written Saturday, November 22, 2008
Maumelle COE Park near Little Rock, AR.
On Friday, yesterday, Dar and I drove down to the State Capitol in downtown Little Rock. The day was clear and brisk under a bright blue sky.
For all the traveling we've done over the years, and especially since we started fulltiming in July 2007, we've only been to a handful of State Capitols. It didn't become a theme of ours, an objective, a goal, until this leg of our journey. Most fulltimers have what I call "themes" to make their explorations more interesting and to provide some structure and organization to their travels.
Here are a few themes fellow travelers have told us about: major league ballparks, National Parks, highest point in each state, over-nighting in every State, fishing the major rivers in each State, various lists of museums, and, of course, State Capitols. There are many more of course -- lists limited only by your imagination.
Invariably, there are standards or requirements that go along with these themes. For instance, with State Capitols, is it enough to just see the building? To drive or walk around it? Or must you get inside, take a tour, and snap some photos? It's up to you. Our State Capitols theme requires that we get inside, take a tour -- guided or self-guided, and take both interior and exterior photos. Our requirements for putting States on our list of places we've been to is that we stay overnight and perform at least two voluntary bodily functions. I think that's all I'll say about that.
This visit to the Arkansas State Capitol will be our 6th that meets our minimum requirements. Even after seeing this small number there's a similarity to most of these stately old buildings that becomes evident. The architects and builders of most capitols west of the Appalachian Mountains were influenced by the US Capitol in Washington DC, and it shows. Every State, with the exception of Nebraska, has a bicameral legislative branch of government which necessitates a large chamber, meeting space, for each. Invariably, these two chambers are placed at the extreme ends of the building. There's usually a rotunda under a central dome of some kind which provides a sense of power, importance, strength, and possibilities. The executive branch, the Governor, has a large chunk of space in each Capitol, as does the Supreme Court representing the judicial branch of government. Other functions are scattered around.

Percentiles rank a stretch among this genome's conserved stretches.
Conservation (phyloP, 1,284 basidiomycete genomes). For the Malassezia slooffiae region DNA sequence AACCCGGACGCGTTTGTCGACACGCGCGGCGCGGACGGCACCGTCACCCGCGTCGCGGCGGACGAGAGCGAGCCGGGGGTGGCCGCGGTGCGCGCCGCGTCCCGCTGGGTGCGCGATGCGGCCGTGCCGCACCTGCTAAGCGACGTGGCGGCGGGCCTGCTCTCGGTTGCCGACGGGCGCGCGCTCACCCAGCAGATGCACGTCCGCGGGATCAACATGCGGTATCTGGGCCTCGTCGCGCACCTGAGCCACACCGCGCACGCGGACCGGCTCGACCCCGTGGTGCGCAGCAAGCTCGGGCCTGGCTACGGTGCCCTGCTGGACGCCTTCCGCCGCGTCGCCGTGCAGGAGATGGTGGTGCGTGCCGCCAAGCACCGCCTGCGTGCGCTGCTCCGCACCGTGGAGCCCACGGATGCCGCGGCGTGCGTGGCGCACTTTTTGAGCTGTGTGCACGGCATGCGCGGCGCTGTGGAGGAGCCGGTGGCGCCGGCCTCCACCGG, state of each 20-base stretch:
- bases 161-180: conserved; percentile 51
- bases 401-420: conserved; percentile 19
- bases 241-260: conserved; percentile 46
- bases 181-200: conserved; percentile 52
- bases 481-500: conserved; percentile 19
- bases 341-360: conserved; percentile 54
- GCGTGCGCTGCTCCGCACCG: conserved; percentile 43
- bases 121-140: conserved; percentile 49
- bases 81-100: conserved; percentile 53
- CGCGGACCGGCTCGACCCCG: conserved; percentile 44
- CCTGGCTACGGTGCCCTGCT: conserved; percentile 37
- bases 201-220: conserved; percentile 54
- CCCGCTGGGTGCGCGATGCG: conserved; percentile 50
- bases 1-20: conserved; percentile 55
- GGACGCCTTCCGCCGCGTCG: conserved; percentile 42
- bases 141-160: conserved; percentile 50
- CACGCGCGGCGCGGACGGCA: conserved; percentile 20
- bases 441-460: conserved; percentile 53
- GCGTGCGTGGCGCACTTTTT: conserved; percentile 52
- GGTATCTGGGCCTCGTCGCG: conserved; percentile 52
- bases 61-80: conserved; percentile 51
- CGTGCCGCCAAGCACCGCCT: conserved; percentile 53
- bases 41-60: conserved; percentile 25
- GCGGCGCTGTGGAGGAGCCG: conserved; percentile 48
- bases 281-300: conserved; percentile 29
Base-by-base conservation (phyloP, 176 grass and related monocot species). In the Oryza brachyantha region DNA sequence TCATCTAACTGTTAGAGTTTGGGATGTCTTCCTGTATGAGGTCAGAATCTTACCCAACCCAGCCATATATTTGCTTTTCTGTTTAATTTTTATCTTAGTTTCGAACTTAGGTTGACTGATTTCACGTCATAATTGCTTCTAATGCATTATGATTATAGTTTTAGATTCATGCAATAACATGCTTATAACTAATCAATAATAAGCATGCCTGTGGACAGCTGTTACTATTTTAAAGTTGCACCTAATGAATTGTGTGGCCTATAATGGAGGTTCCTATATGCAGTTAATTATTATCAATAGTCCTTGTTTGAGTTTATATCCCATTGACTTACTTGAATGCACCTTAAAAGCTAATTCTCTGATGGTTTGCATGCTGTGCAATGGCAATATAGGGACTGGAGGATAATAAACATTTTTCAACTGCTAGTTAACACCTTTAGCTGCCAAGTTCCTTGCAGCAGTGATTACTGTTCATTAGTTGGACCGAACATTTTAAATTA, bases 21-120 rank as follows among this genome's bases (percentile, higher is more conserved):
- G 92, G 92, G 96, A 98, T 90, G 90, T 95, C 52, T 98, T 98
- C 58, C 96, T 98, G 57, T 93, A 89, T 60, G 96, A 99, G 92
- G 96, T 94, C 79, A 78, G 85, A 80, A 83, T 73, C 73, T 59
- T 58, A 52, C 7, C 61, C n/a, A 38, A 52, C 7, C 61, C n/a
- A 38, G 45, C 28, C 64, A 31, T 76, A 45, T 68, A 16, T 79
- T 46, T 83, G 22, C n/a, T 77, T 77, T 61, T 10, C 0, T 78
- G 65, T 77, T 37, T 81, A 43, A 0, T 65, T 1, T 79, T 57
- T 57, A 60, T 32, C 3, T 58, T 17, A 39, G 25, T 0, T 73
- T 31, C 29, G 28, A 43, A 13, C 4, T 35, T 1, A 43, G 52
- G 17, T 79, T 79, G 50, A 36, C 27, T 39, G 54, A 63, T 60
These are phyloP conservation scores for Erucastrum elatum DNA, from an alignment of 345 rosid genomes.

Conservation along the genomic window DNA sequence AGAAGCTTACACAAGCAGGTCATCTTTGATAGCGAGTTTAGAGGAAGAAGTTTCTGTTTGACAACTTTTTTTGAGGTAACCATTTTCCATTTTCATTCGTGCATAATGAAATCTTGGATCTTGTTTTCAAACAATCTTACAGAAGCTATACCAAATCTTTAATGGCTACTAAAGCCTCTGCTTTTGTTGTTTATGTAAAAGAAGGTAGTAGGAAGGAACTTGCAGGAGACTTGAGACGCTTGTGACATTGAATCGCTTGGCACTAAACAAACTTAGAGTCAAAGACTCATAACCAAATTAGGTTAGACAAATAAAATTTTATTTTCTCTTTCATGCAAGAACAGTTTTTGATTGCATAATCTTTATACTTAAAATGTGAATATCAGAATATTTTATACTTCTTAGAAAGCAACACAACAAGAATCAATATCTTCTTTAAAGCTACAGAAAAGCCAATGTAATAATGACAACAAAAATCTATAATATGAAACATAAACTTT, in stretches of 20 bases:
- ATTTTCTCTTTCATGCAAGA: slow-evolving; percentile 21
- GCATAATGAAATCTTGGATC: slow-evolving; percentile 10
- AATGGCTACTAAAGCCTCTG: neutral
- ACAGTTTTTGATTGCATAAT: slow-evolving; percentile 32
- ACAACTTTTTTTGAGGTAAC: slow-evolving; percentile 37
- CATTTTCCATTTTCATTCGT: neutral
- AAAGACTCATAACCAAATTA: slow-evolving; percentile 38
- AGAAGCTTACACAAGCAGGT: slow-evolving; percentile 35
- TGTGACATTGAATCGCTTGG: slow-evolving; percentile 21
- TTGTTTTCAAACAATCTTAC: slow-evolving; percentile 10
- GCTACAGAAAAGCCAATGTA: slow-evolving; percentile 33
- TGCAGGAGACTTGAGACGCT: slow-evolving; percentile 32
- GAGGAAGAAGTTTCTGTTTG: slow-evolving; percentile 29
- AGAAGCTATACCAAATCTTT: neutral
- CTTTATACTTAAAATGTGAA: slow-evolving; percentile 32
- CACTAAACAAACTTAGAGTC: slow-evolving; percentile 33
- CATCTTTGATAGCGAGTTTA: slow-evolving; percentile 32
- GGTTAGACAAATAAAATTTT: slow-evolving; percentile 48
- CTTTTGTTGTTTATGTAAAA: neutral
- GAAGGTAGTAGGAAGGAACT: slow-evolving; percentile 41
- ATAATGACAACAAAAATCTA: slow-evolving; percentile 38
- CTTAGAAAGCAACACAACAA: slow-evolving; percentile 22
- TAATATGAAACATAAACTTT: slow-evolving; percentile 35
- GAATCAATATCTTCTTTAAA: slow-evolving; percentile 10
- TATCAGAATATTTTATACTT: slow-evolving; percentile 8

It took the good people of Arkansas an amazing 16 years to build this building. Political wrangling, fiscal restraint, and weak leadership and vision caused a number of suspensions, stoppages, of the project. After the cornerstone was laid in 1900, progress stopped for three years. Governors came and went, contractors were hired and fired, the oversight board was replaced a number of times, architects changed. Other stoppages occurred for various reasons. If it weren't for problems (ceilings collapsing, water leaks, etc) with the old statehouse a few blocks away, where the business of government was housed since the 1830's, the project may well have been delayed even longer.
I'm not an expert on State Capitol Buildings, having seen only 6 now, but my impression is that his one, while stately and impressive, is not very ornate and doesn't include much of the art or symbolism that we've come to expect and have seen in most of the others. The exterior is all light colored limestone. The interior floors are mostly light, almost white, marble. The walls are mostly the same marble. The ceilings provide some variation and break up some of the monotony. There are plenty of pictures of past governors and photo collages of the elected representatives and senators from each year. We could only find 4 small murals way up near the ceiling and had found no information about what they represent or who did them. Christmas decorations gave the building a spark of color that wouldn't be there the rest of the year. It's a building that's no-nonsense, that's all business, that reflects the practical nature of the people that directed it's design and construction, and indirectly, the hardworking, economical people of Arkansas.
Incidentally, the Old Statehouse still exists, and we toured it after the State Capitol. That old building has a colorful history that includes war, murder, and the location of the election night party when Bill Clinton was first elected President. It's now a museum.